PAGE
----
The thing I also want is to be sure that the write pointer will be moved AFTER the data is written in the buffer and that's the thing that I see nothing can help except mutexes. I want to avoid accuiring and releasing mutexex at every read at all cost.
    I hope someone will be able to help the buffer situation. The thread stopping is mostly curiosity about volatile and common ways to stop a thread.

  2. #2
    Kernel hacker
    Join Date
    Jul 2007
    Farncombe, Surrey, England
    All volatile does is tell the compiler "you can't trust this variable to not change". So it's fine for flags and such, but if you have more than one place where the variable is being changed, then you need some form of locking to prevent it from being modified by something else.

    Compilers can produce warnings - make the compiler programmers happy: Use them!
    Please don't PM me for help - and no, I don't do help over instant messengers.

  3. #3
    Registered User
    Join Date
    May 2009

    Multithreading (flag stopping a thread, ring buffer) volatile

    Hi ShwangShwing
    I am amazed with your post,It is my exact query which i am suffering for from last 5 days.
    so if you have recognized the problem which u have posted , please guide me too.
    Thanks in advance


  4. #4
    Registered User
    Join Date
    May 2007
    A "stop" flag is fairly common, yes.

    Volatile is applicable to threaded development. Any indication otherwise is likely a microscopic detail that's unimportant, perhaps one that applies to code which may be used on non-threaded and threaded applications, etc.

    A stop flag is not all that important to protect as you've analyzed. The only consequence could be that two or more 'calling' threads might set the flag to "stop" at the same time, which isn't an error.

    As to the ring buffer, consider the example source for shared_ptr in C++ (sorry, I know this is a C forum, but the code I'm citing is just a reference to something known that does this). The management of it's reference count is very similar to the management of the ring buffer's pointer, with the exception that in a ring buffer you usually have a 'head' and 'tail'. The tail is usually manipulated by code that adds to the buffer, and the head is exclusively managed by the ring buffer's consumer. If you can insist on that (and it's quite likely), there is no two part collision of something trying to manage both the head and the tail, reducing the 'protection' issue to either of these two as independent units, and so the solution found in shared_ptr is applicable.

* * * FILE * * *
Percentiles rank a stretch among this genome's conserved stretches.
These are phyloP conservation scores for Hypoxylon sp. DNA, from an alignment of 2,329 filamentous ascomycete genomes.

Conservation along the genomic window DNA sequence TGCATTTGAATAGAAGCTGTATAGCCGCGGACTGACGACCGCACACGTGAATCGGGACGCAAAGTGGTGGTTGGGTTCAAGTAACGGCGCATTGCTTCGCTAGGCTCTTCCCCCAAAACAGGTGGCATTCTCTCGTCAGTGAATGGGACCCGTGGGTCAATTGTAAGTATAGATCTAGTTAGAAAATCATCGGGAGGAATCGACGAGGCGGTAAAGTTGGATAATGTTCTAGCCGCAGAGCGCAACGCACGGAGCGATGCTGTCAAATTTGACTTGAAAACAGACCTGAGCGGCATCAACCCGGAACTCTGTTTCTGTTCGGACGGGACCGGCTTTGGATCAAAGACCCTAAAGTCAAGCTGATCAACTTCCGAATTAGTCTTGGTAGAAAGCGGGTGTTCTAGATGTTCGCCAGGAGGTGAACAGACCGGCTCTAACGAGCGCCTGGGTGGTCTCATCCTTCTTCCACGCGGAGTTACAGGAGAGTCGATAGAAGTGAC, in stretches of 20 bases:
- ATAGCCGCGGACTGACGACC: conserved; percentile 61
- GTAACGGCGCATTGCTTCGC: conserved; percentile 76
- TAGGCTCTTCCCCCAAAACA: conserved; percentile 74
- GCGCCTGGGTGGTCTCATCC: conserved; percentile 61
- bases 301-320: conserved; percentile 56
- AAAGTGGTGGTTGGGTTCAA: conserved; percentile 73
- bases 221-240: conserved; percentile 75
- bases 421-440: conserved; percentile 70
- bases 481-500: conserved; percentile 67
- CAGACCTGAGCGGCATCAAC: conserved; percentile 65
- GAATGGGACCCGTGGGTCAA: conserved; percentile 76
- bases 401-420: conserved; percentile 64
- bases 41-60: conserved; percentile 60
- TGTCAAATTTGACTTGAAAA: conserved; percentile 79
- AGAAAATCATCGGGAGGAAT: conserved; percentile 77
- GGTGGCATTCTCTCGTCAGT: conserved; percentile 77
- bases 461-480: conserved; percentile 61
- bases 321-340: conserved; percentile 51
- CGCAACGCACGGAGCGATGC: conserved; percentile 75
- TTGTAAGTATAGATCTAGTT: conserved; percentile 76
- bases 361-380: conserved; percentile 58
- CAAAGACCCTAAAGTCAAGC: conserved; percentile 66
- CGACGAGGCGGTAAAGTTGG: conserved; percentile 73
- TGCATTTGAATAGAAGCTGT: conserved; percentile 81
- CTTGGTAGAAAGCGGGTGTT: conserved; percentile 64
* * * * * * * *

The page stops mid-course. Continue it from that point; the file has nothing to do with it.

That solution is to use the atomic operations. It is not universally true that all multiple CPU machines are guaranteed to always perform atomic integer or pointer operations - there is nothing in the C or C++ standard that guarantees this (it's mute on threads), so it is possible that an increment followed by a compare ( a two step operation ) will happen without protection. The atomic functions used by shared_ptr are part of a library of functions that resort to CPU supported features (on CPU's that do support this - ARM, for example, does not on all it's processors). Look at the source of shared_ptr for where they manipulate the reference counter and you'll see what I'm talking about.

    It is, basically, an isolated and fairly standardized means of performing a "protected" increment/decrement followed by compare that doesn't require a mutex or critical section.